Neurobiology

The section Neurobiology is divided into three scientific disciplines: Vision, Behavior and Development.

 

Vision

Prof. Dr. Ernst Tamm: Institute of Human Anatomy and Embryology

The Research Unit (Forschergruppe) 1075 was inaugurated by the German Research Council (Deutsche Forschungsgemeinschaft). Research Groups constitute a program providing the staff and material resources required for carrying out intensive cooperative projects.

The research efforts of the Research Group 1075 focus on the most common causes of vision loss and blindness in the Western world such as age-related macular degeneration, primary open-angle glaucoma, and inherited retinal degeneration. In all these diseases, vision loss is caused by neuronal cell death in the retina. The investigators of the Research Unit 1075 share the opinion that neuronal death is caused or accelerated by failure in typical homeostatic systems of the retina. The systems include, but are not restricted to, vascular supply, intraocular pressure, the immune system or the retinal-pigmented epithelium.

The common goal of investigators taking part in the Research Unit 1075 is to identify the molecular reasons that cause or contribute to the failure of the homeostatic systems, to develop therapeutic strategies to overcome this failure and to prevent neuronal death in order to preserve vision. Since 2012, Research Unit 1075 is the only coordinated program in Germany dedicated to the study of retinal diseases that is funded by the German Research Council.

 

Behavior - Neuronal mechanisms of emotional and social behaviors

Prof. Dr. Inga Neumann: Institute of Molecular and Behavioral Neuroendocrinology

Several PhD projects are associated with the neuroendocrine, neuronal and molecular mechanisms underlying the regulation of mammalian emotionality and social behaviors under healthy and pathological, e.g. chronic stress, conditions. Psychopathologies are often accompanied both by emotional dysregulation (increased anxiety and depression-related behaviors) as well as by social dysfunctions such as social phobia, impaired social recognition, and elevated levels of aggression. Also, the peripartum period is characterized not only by the emergence of maternal behavior, but also by alterations in emotionality and stress responsiveness. The neuropeptides oxytocin, vasopressin, CRH and neuropeptide S were found to contribute significantly to these complex emotional and social behaviors. However, underlying molecular and genetic effects remain relatively unknown.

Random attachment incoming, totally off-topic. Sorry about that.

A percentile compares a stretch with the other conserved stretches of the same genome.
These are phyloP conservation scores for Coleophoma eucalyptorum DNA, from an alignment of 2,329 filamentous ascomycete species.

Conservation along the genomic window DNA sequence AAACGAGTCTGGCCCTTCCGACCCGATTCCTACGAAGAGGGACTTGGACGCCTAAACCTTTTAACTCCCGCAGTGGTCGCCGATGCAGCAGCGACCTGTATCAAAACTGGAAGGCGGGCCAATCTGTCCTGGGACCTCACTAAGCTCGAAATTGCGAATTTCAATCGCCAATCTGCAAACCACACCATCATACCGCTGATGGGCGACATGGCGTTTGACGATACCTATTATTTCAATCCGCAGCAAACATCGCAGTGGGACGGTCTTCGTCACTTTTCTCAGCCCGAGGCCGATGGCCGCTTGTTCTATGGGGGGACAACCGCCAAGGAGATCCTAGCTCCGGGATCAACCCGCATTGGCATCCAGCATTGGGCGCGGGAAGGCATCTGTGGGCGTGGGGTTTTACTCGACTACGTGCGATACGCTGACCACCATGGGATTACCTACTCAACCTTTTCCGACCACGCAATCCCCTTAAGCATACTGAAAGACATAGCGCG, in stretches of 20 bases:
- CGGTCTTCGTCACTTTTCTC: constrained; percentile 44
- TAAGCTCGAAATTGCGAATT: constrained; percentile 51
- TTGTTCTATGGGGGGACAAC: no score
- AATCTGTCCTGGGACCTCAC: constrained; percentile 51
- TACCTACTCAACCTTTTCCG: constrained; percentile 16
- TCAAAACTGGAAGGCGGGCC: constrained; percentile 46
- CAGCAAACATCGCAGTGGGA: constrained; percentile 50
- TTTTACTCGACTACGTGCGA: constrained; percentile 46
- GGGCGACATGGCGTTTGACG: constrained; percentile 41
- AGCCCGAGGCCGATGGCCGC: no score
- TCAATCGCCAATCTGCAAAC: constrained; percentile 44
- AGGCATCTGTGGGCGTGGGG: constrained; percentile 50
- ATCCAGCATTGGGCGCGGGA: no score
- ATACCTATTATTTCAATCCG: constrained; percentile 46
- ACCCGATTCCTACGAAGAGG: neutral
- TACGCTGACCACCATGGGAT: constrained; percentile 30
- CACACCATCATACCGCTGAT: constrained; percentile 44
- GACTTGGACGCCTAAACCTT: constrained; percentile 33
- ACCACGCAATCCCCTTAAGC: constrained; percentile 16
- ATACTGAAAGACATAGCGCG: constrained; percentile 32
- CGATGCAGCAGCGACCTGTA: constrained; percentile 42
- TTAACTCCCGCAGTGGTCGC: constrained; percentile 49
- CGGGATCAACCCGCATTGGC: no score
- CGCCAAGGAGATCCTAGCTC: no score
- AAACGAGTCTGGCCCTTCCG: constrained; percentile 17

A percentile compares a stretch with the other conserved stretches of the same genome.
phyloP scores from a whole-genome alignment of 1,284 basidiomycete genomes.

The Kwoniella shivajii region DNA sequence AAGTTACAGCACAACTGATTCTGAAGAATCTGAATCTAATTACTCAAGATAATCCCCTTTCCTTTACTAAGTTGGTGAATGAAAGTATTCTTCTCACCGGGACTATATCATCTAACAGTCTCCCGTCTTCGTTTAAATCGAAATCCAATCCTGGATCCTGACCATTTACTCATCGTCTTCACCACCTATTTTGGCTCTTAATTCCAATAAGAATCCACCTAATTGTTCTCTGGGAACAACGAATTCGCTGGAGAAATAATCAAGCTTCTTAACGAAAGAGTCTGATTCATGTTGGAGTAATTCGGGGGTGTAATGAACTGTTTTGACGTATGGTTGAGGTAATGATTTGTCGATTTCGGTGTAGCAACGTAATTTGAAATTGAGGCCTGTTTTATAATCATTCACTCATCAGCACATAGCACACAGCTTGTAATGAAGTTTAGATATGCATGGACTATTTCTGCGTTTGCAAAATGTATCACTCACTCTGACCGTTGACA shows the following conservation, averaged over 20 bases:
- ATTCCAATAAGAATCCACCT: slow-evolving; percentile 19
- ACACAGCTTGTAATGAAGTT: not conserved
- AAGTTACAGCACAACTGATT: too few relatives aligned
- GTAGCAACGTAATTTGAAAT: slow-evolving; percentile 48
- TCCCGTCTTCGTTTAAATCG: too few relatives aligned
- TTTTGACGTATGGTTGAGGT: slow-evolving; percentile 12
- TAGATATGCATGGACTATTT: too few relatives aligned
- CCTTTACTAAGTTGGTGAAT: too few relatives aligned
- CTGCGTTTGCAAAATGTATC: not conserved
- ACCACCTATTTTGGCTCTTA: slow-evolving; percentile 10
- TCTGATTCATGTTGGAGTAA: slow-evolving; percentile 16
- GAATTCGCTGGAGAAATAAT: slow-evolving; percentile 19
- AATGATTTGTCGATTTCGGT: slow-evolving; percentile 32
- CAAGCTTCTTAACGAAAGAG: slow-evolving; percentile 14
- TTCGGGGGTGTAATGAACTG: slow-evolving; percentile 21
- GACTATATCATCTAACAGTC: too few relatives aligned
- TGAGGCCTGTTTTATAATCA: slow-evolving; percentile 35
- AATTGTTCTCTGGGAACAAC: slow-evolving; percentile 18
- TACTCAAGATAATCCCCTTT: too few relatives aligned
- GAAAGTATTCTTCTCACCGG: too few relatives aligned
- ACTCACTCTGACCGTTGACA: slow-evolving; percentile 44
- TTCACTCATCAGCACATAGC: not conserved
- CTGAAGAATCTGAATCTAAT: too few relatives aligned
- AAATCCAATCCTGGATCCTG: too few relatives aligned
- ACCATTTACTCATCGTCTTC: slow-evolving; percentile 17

Neurodegeneration and Development

Prof. Dr. Stefan Schneuwly: Institute of Zoology

One focus of our lab is the analysis of molecular and cellular functions of neurodegenerative disease genes using well-established Drosophila models. Familiar forms of human neurodegenerative diseases allowed to identify various genes, which, when mutated, lead to cell death in the CNS. However, very little is known about the molecular and cellular function of these genes and animal models mimicking the disease are difficult to establish. Using Drosophila, we were able to establish model systems for Parkinson disease, Friedreich’s ataxia and ALS, which allows us to study the molecular and cellular functions leading to neurodegenerative effects in the nervous system.

In a second project, we are studying the function of some members of the Ski/Sno family of proto-oncogenes during development, their relation to TGFb/BMP signaling and the implications for development of the nervous system and tumorigenesis.

Contact

RIGeL - Regensburg International Graduate School of Life Sciences
University of Regensburg
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93053 Regensburg
Germany

 

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Email: rigel.school@biologie.uni-r.de
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